Lebanon’s Sunnis, between ISIS and Hezbollah
Like all Lebanese sects, the Sunnis are in a state of disagreement over their identity ever since the assassination of Rafiq Hariri
Like all Lebanese sects, the Sunnis are in a state of disagreement over their identity ever since the assassination of Rafiq Hariri, the prominent Sunni leader. Ever since his death in 2005, Lebanon’s Sunnis became a major party in the country’s struggle, particularly against the Shiite Hezbollah which is accused of the assassination of Hariri and most assassinations since then. The tensions within the Sunni community increased after Hezbollah rushed to the aid of its ally, the Assad regime, which is besieged by the Syrian popular revolution that it considers part of the Sunni-Shiite struggle in the region.
Rafiq Hariri’s son and Future Movement leader Saad Hariri broke what has become a trend and said that Sunnis in Lebanon do not want to be involved in Syria’s war and its sectarian struggles.
He voiced his support for the Lebanese political system of confessionalism whereby the president must always be a Maronite Christian. Ignoring Hezbollah Secretary-General Hassan Nasrallah, he called on all Shiite leaders to stand against involving Lebanese Shiites in the Syrian war. Most importantly, he limited the Sunni-Shiite struggle to the armed extremists – namely al-Qaeda and Hezbollah.
It’s no surprise that the Syrian war extended to Beirut where extremists are fighting, Jabhat al-Nusra versus Hezbollah for example. The wall of the Iranian embassy was destroyed in an attack last year, a number of cars exploded in Beirut’s southern suburbs and checkpoints at entry points to those areas. Also, the hunt is on to sniff out booby-trapped cars heading from Sunni cities.
Poking the wasp’s nest
Hariri knows that after Hezbollah poked the nest of Sunni wasps in Syria, those wasps will come to haunt the organization whose stronghold is in southern Beirut. Before the war between the extremist Sunnis and Shiites worsened, he decided to adopt an approach that distances Lebanon’s Sunnis from the battle in Syria that is attracting more and more youths to fight over identity every day.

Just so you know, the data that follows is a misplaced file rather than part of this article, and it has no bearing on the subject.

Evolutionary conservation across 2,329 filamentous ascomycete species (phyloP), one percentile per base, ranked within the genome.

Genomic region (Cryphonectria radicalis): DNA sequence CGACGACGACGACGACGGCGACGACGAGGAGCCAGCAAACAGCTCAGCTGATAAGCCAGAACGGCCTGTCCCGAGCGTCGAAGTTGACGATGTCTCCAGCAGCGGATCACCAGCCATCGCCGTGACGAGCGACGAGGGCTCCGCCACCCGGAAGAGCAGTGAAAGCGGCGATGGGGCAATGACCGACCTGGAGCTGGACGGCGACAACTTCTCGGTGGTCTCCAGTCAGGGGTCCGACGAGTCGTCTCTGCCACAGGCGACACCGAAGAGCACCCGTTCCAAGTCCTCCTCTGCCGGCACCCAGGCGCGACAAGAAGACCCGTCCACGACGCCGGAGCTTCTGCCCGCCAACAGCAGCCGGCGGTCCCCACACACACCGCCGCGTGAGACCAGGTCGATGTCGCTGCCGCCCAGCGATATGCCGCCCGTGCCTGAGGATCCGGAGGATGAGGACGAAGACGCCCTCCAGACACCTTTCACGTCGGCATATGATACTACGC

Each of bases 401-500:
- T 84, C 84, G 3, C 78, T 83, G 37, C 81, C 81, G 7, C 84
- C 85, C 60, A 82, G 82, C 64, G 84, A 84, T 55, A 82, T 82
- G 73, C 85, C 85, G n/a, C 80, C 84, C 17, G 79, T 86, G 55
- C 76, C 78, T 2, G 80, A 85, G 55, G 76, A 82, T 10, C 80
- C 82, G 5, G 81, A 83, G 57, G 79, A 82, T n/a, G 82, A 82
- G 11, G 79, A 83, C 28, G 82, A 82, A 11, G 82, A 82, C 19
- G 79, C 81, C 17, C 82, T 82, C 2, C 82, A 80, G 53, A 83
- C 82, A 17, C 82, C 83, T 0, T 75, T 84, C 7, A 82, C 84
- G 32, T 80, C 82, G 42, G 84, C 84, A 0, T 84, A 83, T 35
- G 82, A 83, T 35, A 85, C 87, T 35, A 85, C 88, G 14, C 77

Hariri knows that after Hezbollah poked the nest of Sunni wasps in Syria, those wasps will come to haunt the organization whose stronghold is in southern BeirutAbdulrahman al-Rashed
His message is more to the Sunnis than it is to the Shiites since the Shiite decision is still in Hezbollah’s hands. Therefore, there’s no real value in appealing to helpless Shiite leaders.
Lebanon’s Sunnis usually brag that they are a sect with no militia. This is no longer a source of pride ever since extremist groups infiltrated northern Lebanese cities that are predominantly Sunni. What facilitated al-Qaeda’s infiltration of these areas is the fertility of Sunni soil for calls of vengeance against Hezbollah. Many Sunnis are angry at Hezbollah’s domination over Lebanon and its involvement in the war against the Sunni majority’s revolution in Syria. This makes Lebanese Sunnis susceptible to al-Qaeda’s calls for vengeance against Hezbollah.
Hariri must be worried that the sons of the Sunni sect are being dragged towards religious extremism and terrorism. The danger is compounded by the fact that thousands of brainwashed terrorists are arriving from Europe, the U.S. and Central Asia to fight in Syria. In addition to that, there are also Arab fighters. If Lebanese Sunni youths shift towards extremism, they will also fight Hariri and the other Sunni leaders just as they fought their co-religionists in the liberated areas of Syria. That is the worst case scenario. In the case of a victory, Hariri is formulating an early analysis of the Syrian struggle’s repercussions in Lebanon. The first of these repercussions is that Hezbollah will become an orphan when it loses its main ally after the fall of the Assad regime and the terrible war there will consume all of Hezbollah’s capabilities. All this means is that Hezbollah’s future will be worse than its present.
Hariri, who emerged victorious recently in the battle to form a cabinet as he assigned his men the three most important ministerial posts, will consider himself a victor if Assad falls in Syria and Hezbollah becomes weak in Lebanon. It is a dream he never expected after nine years of fear and after living in hiding since the assassination of his father. But it is too early to talk about victories and celebrations because we live in a region marred by fluctuation.
This article was first published in Asharq al-Awsat on Feb. 16, 2014.
Abdulrahman al-Rashed is the General Manager of Al Arabiya News Channel. A veteran and internationally acclaimed journalist, he is a former editor-in-chief of the London-based leading Arab daily Asharq al-Awsat, where he still regularly writes a political column. He has also served as the editor of Asharq al-Awsat’s sister publication, al-Majalla. Throughout his career, Rashed has interviewed several world leaders, with his articles garnering worldwide recognition, and he has successfully led Al Arabiya to the highly regarded, thriving and influential position it is in today.
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